-promotion of a person’s welfare, esp. that of an addict, child, or criminal, by enforcing certain constraints on them, or requiring them to take responsibility for their actions
-an expression used when someone treats another person harshly or sternly with the intent to help them in the long run. The phrase was evidently coined by Bill Milliken when he wrote the book Tough Love in 1968
I am the mother who drags a crying boy away from his lollipop.
I am the mother who carries a kicking child away from toy displays.
I am the mother who lets a whining boy roll on the ground for not getting what he wants.
But I am also the mother who gives in when he prefers biscuits over fruits. Or when he refuses help when climbing high chairs or doesn’t want to shower at night. Because I want him to grow up to be an independent person and make his own choices. Yes, there have been times I have had to bribe and cajole him. But I am still a learning mother. While I am still trying to learn when not to say no to win this war in a battle of wills, giving in to his every wish every time, of course, is still a no-no.
So, when to say no? When to say yes? A learning mother needs all the help she can get. For now, choosing the middle ground is my choice of parenting. And maybe read up on Tough Love and learn why children misbehave because raising a happy strong kid is my end goal.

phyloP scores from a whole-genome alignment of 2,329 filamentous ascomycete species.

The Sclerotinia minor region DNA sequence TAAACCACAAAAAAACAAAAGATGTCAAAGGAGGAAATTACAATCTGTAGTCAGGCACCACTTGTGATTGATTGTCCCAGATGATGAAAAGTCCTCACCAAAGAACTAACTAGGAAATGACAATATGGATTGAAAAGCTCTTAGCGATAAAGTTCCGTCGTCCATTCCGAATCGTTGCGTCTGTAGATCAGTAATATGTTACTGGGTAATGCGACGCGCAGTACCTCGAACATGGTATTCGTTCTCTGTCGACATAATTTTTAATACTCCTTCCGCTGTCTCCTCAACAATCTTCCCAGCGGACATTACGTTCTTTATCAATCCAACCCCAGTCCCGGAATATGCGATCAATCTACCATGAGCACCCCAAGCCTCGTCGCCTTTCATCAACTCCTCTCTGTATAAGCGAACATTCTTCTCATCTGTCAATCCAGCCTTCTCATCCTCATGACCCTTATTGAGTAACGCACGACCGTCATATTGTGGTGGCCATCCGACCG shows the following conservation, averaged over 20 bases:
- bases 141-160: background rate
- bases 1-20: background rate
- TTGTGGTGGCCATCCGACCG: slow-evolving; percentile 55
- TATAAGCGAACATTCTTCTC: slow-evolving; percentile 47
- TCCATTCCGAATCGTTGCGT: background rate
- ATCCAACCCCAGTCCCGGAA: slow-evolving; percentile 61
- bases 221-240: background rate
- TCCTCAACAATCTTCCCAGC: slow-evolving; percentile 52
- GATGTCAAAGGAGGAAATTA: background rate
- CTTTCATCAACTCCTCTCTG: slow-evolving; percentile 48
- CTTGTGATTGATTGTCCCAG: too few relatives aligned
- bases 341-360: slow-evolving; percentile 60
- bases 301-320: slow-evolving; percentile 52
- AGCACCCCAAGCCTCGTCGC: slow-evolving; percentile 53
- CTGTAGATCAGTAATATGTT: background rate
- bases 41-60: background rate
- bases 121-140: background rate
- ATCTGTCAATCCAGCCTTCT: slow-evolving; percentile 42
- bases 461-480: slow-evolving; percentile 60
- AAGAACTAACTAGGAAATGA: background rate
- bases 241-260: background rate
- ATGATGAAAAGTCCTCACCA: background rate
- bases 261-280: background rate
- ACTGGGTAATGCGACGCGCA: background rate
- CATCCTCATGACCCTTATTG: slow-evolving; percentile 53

Over the past 30 years, a major shift has occurred in American culture: the transfer of authority from parents to children. ~Dr Leonard Sax
[Parents are] motivated by a desire to raise their children thoughtfully and respectfully. In theory, their intentions are good and their efforts impressive—-moms and dads today are trying to build up their kids by giving them influence; they also want to please them and avoid conflict. In reality, parents are at risk of losing primacy over their children. ~Cathy Gulli on The collapse of parenting: Why it’s time for parents to grow up